A team of 21 scientists has predicted that the earth is on a much worse collision course than currently thought and is fast approaching an imminent, irreversible collapse.
The report published in the journal Nature, made use of scientific theories, toy ecosystem modelling and paleontological evidence as a crystal ball to make the predictions.
Coming from Chile, Canada, Finland, the United Kingdom, Spain and the United States, the authors of this paper initially met at the University of California Berkeley in 2010 to hold a trans-disciplinary brainstorming session.
They reviewed scores of theoretical and conceptual bodies of work in various biological disciplines in search of new ways to cope with the historically unprecedented changes now occurring on earth.
In approaching a state-shift in the earth's biosphere, the authors, whose expertise spans a multitude of disciplines, suggest our planet's ecosystems are careering towards an imminent, irreversible collapse.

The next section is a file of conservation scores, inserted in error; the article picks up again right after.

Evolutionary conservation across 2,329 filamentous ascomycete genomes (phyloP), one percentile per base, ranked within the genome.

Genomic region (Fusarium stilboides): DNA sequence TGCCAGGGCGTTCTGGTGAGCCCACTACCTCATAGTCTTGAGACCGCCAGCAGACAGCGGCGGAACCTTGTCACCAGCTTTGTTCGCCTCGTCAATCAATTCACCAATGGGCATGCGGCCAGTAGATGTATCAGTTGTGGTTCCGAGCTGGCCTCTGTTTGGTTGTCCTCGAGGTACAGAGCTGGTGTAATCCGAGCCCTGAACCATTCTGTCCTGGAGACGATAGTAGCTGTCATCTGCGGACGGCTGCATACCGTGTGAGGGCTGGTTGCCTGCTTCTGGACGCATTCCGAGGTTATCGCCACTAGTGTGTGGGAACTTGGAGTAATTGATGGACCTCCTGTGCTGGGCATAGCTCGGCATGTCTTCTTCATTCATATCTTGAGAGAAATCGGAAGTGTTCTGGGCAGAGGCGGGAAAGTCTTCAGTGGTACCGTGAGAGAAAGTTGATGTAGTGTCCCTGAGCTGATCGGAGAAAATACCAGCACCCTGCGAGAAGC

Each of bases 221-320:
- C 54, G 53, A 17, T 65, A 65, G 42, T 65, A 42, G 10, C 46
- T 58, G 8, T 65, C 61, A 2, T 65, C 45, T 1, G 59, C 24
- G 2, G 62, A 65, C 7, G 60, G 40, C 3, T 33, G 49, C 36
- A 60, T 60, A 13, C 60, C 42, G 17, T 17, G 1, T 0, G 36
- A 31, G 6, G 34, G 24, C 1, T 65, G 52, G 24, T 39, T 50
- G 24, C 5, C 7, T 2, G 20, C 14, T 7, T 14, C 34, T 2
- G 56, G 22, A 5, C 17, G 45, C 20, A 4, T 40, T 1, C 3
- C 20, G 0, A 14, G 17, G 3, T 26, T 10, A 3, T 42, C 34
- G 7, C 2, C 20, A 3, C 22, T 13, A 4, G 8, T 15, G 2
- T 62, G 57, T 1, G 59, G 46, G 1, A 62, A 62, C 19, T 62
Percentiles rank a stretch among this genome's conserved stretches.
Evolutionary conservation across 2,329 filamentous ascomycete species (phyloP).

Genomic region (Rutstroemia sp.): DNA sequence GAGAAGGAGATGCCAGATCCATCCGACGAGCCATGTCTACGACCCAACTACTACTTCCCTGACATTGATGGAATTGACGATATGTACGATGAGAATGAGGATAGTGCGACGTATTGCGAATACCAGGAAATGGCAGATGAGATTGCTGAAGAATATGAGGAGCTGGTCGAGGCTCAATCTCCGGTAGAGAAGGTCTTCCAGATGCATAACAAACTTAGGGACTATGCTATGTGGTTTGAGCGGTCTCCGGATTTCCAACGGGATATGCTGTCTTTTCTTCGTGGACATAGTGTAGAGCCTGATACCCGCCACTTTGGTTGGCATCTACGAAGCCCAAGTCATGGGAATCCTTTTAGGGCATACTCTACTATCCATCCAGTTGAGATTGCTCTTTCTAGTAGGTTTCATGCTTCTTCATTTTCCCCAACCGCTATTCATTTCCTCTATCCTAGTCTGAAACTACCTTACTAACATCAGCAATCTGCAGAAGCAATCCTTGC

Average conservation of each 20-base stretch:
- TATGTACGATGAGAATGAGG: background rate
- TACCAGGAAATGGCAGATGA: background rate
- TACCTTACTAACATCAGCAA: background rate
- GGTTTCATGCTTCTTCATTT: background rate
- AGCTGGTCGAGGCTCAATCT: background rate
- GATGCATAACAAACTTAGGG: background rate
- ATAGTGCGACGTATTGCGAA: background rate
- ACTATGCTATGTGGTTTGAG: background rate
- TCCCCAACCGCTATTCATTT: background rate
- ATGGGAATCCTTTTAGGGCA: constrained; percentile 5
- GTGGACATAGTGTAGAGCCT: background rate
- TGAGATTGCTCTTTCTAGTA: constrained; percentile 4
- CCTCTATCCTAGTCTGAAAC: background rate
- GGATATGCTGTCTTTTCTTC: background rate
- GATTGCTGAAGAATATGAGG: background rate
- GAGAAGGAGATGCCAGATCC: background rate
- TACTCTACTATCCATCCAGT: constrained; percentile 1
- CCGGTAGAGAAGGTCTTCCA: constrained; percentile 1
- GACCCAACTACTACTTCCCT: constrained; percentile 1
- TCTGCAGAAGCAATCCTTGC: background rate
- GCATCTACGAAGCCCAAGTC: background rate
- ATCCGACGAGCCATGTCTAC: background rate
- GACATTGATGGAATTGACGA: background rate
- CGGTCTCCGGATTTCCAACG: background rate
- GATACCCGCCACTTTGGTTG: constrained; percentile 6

The earth's accelerating loss of biodiversity, its climate's increasingly extreme fluctuations, its ecosystems' growing connectedness and its radically changing total energy budget are precursors to reaching a planetary state threshold or tipping point.
Once that happens, which the authors predict could be reached this century, the planet's ecosystems, as we know them, could irreversibly collapse in the proverbial blink of an eye.
"The last tipping point in earth's history occurred about 12,000 years ago when the planet went from being in the age of glaciers, which previously lasted 100,000 years, to being in its current interglacial state. Once that tipping point was reached, the most extreme biological changes leading to our current state occurred within only 1,000 years. That's like going from a baby to an adult state in less than a year," explains Arne Mooers, one of the authors of the study. "Importantly, the planet is changing even faster now."
The SFU professor of biodiversity stresses: "The odds are very high that the next global state change will be extremely disruptive to our civilizations. Remember, we went from being hunter-gatherers to being moon-walkers during one of the most stable and benign periods in all of Earth's history.
"Once a threshold-induced planetary state shift occurs, there's no going back. So, if a system switches to a new state because you've added lots of energy, even if you take out the new energy, it won't revert back to the old system. The planet doesn't have any memory of the old state," he says.